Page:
Lord Nazh (821ae1)

  35. Sometime finders keepers can become weepers.

    Last year, I was on a public shooting range. It’s way out in the woods – no roof, no water, no facilities at all. Two guys drove up and unloaded a dozen guns. One of the guys was either a cop or ex military; the other, in his 70s, looked like a college prof.

    The prof was clueless. He waved muzzles all over the place. MAC-9 kept jamming. One of the prof’s guns was a Weatherby Vanguard .223 in stainless steel with a plastic stock. (Vanguards are $400 Howa guns not to be confused with beautiful walnut Weatherby Mark Vs.) He opened the box and shot the gun with no sights!

    Ten minutes after they left, I noticed they had left the box. The rule is what you bring you take home or put in the trash. When I went to toss the box, rifle was in it. They said they needed gas, so I picked up the box and drove to the closest gas station. They weren’t there. Finding a firearm is not like finding a two by four. If someone calls it in as missing or stolen and you show up with it in your possession, in Alabama it’s a felony.

    The range is patrolled by Alabama game officers, so I drove to Pea Ridge. The only one in the station was a black lab puppy. The next day, I went back to Pea Ridge. The puppy wasn’t there. I took the gun to our police station. No jurisdiction. They sent me up to Helena; same story. The range in in Shelby County, so I drove to the county seat. The deputy sheriff filed a report and took the weapon.

    What I should have done was take out my cell phone and call 911 and ask for the sheriff. They would have dispatched a deputy to the range, done the paperwork and I would not have spent half a tank of gas.

    Arch (0baa7b)

  36. then I wonder how Mr. Judge can discern without a doubt who bought the ticket

    Comment by happyfeet

    Probably just a preponderance of evidence.

    But I bet there is a reason.

    Dustin (330eed)

  37. I’ve got to ask, how much was this judge offered to rule for the plaintiff? Because I can’t see how anybody could honestly reach this conclusion.

    For what it’s worth, I’m looking at a NY lottery ticket right now, and on the back it says clearly: “This ticket is a bearer instrument”. I would be astonished if AR lottery tickets don’t say the same thing. Does the judge not understand that term?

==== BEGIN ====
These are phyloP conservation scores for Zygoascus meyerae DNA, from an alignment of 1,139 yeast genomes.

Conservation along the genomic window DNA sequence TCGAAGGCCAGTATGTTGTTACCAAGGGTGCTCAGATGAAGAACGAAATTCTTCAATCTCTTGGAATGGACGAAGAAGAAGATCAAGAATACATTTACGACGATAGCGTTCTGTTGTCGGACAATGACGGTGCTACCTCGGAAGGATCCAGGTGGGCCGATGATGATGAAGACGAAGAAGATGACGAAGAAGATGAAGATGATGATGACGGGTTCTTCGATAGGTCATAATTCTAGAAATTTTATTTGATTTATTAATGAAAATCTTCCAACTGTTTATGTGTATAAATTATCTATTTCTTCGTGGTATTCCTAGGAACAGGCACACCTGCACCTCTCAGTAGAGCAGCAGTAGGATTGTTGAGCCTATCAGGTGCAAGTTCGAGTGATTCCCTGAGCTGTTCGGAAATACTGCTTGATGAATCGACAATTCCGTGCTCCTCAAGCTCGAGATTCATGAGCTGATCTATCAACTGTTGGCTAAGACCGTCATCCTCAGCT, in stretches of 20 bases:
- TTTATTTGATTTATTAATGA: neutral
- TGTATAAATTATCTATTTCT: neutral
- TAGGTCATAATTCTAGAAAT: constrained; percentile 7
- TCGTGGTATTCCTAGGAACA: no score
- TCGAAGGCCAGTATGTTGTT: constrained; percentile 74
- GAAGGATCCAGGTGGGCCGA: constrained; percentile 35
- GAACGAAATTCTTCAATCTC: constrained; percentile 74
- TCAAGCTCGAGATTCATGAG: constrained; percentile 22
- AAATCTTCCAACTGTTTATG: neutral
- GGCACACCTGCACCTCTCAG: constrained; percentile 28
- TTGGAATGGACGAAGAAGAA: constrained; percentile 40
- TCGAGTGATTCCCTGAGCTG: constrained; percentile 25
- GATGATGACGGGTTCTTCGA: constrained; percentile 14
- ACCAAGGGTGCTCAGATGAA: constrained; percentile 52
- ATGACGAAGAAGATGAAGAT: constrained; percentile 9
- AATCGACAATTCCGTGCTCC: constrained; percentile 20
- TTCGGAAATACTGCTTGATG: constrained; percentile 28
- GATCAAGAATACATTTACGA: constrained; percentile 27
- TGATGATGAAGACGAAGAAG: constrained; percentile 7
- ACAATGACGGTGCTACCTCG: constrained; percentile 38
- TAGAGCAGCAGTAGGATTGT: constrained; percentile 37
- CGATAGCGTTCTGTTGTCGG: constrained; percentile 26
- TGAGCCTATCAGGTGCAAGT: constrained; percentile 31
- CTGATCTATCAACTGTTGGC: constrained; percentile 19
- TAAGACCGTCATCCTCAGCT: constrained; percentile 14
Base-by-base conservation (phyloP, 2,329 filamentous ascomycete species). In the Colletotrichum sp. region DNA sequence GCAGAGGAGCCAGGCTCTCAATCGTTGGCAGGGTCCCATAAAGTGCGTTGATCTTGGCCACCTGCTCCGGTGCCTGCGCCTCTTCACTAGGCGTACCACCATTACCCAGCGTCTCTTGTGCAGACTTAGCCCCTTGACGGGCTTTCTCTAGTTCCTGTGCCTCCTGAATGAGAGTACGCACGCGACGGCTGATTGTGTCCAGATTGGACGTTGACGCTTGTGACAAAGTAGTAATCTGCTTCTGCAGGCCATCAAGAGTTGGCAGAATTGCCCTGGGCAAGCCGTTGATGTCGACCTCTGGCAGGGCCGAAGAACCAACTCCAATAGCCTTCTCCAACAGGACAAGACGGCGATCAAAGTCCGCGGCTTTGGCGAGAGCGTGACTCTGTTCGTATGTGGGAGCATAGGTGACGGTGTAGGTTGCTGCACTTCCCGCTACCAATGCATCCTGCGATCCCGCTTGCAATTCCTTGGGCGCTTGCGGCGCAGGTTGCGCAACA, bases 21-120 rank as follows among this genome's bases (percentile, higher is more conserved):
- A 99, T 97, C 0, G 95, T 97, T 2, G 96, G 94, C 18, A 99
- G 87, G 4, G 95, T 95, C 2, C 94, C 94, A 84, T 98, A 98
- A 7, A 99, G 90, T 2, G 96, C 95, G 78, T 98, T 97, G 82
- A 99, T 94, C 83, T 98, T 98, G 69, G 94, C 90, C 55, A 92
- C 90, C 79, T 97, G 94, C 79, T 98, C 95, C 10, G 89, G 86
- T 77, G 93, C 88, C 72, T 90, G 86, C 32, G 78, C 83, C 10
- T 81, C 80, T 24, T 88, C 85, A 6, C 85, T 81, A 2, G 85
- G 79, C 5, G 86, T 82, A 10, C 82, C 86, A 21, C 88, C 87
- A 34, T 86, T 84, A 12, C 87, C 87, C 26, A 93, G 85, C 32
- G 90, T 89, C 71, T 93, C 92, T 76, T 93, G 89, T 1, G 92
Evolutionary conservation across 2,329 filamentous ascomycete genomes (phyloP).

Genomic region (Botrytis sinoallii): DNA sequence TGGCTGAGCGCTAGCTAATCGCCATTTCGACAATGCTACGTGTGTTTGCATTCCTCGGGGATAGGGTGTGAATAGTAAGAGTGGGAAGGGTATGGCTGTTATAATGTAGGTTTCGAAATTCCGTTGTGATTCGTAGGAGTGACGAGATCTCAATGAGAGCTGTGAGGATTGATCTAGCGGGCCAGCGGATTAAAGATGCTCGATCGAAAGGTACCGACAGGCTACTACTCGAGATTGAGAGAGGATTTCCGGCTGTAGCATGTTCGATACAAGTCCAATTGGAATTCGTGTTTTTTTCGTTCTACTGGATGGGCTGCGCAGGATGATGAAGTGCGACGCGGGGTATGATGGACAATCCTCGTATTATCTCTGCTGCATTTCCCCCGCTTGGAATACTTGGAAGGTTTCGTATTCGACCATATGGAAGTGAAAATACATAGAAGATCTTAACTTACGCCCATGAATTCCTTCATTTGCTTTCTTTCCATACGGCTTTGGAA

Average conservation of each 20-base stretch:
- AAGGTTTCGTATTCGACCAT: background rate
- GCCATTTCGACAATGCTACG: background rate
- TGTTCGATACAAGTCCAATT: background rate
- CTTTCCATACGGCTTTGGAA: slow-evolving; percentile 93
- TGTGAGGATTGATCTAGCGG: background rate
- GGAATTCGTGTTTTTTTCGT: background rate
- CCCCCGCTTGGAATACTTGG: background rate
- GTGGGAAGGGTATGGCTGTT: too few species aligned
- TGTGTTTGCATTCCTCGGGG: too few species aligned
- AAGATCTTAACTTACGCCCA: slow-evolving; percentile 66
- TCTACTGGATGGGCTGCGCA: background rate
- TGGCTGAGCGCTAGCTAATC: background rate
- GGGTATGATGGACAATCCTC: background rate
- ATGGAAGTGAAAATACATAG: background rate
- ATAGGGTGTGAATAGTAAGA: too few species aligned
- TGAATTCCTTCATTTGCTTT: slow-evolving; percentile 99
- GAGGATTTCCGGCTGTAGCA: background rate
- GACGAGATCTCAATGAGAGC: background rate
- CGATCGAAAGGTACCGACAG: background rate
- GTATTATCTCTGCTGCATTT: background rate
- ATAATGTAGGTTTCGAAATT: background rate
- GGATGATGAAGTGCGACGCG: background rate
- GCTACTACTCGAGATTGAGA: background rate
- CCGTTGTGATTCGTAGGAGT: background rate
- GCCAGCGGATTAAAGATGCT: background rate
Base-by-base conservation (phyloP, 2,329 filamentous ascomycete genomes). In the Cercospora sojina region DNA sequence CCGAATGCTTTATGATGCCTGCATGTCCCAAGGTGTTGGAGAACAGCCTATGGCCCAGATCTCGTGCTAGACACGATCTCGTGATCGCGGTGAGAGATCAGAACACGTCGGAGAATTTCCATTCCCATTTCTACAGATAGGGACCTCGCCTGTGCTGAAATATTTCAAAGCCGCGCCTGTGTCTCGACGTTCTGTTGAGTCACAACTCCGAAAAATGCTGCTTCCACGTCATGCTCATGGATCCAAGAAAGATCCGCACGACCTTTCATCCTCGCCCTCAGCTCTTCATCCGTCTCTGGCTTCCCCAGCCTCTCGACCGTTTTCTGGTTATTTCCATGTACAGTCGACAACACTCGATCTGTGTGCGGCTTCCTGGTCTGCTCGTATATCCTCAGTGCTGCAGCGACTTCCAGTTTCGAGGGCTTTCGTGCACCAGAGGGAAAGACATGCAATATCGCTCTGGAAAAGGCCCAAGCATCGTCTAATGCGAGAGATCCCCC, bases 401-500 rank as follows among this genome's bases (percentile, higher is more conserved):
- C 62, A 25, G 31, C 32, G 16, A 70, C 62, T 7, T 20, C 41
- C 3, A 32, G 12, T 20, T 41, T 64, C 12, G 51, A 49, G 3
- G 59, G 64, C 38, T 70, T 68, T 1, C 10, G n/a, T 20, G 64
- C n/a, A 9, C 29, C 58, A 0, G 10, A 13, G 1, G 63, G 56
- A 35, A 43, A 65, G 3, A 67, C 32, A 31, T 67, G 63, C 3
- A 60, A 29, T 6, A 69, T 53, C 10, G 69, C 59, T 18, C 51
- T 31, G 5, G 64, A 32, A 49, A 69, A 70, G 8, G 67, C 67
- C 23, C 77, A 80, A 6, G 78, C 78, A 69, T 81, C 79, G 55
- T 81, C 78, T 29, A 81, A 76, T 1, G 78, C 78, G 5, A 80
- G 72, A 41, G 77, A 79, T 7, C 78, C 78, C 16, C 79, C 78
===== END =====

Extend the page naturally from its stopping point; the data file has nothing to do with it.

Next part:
Milhouse (312124)

  38. Vanguards are $400 Howa guns not to be confused with beautiful walnut Weatherby Mark Vs.

    I have to make a brief digression and stick up for Japanese gunmakers.

    Companies like Howa can make really good guns. They’ll also make whatever companies like Weatherby want them to make. If a company like Weatherby approaches them and says, “we want you to build rifles we can sell at this price point,” Howa responds, “ok, we can do that, and it will look like this.” Or, a company like Browning approaches Miroku and says, “we want an over/under shotgun that looks like this” and Miroku replies “ok, we can do that, at it will cost this per unit.”

    I’m not a fan of Weatherby. But I have a couple of Orion shotguns. And a couple of SKB shotguns. They’re the same thing, right down to the engraving. Well, the Weatherbys have Prince Edward pistol grips and you can’t get those on SKBs. I suppose that’s how Weatherby put its unique stamp on those shotguns to mark them as their own. That and stamping the barrels with a Weatherby name and address as opposed to a SKB name and address.

    Vanguards may be $400 pieces of crap, but that isn’t because they’re made by Howa. It’s because that’s what Weatherby wants to sell. I can pretty much guarantee that if someone approached Howa about making a run of double nitro express rifles built to such a standard that you’d need a magnifying glass to tell it apart from a London gun, they wouldn’t blink and instead just quote you a price.

    Anyways, that’s my plug for Japanese gunmakers. They know how to make guns, but they’re in the business to make money. If Weatherby will pay them to make an ugly rifle, they’ll make an ugly rifle.

    Steve (8ab96a)

  39. Milhouse @37; all the lottery tickets are like that, the lottery commission even stated that when they paid the bearer of the ticket the one million dollars (dr. evil voice)

    Lord Nazh (821ae1)

  40. Good to see you around, Milhouse.

    Dustin (330eed)

  41. Steve #38,

    One of my three autoloaders was a Japanese made BAR. Beautiful thing. It had the Browning stamp, don’t know the actual manufacturer.

    nk (875f57)

  42. One of my three autoloaders was a Japanese made BAR. Beautiful thing. It had the Browning stamp, don’t know the actual manufacturer.

    The Japanese could, did, and do build nice guns. I have a few A5s. One’s a sweet 16, one’s a light 12, one’s 12 magnum. And one’s Belgian but I don’t know which. The others are Japanese. I have a hard time telling the difference, and an even harder time figuring out why I should care.

    The “last ditch” weapons weren’t the finest examples of the breed, but an Arisaka can be and generally is a well put together rifle. The thing I like about Japanese guns, especially he military ones, is that the manufacturers knew who was going to end up with them. A bunch of guys off the rice farm who’d likely, if they were in any way technically proficient, be hauling the parts that would later comprise a Mitsubishi Zero in an ox cart to the air field.